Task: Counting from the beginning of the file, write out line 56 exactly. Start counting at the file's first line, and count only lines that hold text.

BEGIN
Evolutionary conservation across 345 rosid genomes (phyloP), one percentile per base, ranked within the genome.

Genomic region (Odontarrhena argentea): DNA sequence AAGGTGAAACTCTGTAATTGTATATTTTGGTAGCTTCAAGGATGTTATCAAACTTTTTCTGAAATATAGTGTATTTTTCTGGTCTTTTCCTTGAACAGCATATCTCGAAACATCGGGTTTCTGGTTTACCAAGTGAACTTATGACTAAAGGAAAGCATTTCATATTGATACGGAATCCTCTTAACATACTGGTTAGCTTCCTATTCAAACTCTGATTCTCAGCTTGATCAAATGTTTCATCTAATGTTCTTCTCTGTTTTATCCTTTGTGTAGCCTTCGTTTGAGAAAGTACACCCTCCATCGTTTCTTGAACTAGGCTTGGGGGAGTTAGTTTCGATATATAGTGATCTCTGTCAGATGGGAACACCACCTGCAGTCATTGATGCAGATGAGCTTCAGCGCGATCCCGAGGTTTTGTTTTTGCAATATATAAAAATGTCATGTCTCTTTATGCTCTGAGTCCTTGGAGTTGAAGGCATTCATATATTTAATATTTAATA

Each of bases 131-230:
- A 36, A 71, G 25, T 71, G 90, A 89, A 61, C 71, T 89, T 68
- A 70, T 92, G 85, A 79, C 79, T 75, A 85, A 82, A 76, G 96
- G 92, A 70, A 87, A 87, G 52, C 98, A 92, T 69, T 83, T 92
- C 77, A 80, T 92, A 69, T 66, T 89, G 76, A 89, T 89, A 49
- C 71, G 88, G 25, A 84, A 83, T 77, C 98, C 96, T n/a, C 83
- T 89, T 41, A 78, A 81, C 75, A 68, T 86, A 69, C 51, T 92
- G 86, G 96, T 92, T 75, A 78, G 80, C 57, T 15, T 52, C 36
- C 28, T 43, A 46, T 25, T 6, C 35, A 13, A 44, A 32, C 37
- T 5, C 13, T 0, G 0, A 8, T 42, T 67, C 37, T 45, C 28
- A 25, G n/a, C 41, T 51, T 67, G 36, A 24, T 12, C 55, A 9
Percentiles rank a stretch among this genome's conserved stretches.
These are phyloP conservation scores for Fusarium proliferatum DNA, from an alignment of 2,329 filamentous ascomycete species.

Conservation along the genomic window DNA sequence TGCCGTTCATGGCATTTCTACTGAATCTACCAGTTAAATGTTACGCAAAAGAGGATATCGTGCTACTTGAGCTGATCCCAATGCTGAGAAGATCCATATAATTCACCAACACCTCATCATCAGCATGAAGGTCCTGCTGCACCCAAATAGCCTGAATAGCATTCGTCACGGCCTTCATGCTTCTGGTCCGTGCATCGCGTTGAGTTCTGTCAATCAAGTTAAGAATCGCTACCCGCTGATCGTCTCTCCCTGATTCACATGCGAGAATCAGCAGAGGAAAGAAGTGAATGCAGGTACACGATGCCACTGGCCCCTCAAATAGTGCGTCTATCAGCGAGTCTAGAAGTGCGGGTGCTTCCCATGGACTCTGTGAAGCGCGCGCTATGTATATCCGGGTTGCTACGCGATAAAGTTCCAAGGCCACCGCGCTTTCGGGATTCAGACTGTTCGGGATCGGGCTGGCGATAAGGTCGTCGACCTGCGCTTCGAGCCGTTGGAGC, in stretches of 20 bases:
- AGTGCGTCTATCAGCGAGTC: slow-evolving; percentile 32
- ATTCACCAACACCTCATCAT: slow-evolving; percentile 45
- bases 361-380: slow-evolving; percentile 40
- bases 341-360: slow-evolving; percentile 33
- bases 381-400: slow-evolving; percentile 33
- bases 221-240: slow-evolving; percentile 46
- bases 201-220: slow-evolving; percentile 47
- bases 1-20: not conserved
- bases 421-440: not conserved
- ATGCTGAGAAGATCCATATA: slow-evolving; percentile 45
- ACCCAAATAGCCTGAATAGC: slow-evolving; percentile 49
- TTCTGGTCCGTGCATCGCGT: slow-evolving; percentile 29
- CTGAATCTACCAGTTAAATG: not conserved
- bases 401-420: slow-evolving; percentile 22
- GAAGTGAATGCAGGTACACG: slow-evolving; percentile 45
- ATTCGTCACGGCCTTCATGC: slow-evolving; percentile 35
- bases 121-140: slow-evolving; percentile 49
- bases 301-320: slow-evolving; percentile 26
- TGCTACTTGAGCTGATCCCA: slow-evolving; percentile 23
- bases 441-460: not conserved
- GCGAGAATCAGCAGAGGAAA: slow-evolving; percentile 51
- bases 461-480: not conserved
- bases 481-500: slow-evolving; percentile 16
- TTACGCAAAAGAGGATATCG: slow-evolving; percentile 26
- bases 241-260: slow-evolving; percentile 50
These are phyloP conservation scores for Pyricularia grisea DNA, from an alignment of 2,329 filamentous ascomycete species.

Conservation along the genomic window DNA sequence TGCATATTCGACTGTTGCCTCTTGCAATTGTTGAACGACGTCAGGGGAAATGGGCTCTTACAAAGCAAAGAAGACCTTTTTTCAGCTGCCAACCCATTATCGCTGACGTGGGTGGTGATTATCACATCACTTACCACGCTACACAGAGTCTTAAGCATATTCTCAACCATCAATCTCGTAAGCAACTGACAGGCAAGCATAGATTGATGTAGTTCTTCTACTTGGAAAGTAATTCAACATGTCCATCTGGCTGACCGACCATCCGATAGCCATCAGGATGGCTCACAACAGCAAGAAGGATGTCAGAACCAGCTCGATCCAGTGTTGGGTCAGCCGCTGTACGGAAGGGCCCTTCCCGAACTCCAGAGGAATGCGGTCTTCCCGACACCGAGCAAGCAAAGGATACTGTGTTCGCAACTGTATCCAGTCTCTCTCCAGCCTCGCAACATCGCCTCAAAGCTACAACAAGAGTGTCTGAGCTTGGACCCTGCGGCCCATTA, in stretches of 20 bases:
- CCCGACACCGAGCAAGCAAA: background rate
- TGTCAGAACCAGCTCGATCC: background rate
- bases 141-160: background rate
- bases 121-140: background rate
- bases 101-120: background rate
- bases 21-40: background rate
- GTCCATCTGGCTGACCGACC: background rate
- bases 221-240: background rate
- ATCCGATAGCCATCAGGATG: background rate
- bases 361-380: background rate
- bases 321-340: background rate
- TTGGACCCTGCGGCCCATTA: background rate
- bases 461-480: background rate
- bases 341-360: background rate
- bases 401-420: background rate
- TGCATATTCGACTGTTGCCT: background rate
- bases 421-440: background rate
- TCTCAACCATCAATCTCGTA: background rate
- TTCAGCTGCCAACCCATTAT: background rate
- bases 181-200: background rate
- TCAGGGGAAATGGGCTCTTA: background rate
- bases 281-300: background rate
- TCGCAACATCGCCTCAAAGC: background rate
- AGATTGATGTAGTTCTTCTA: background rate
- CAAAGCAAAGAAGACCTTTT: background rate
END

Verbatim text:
- bases 461-480: background rate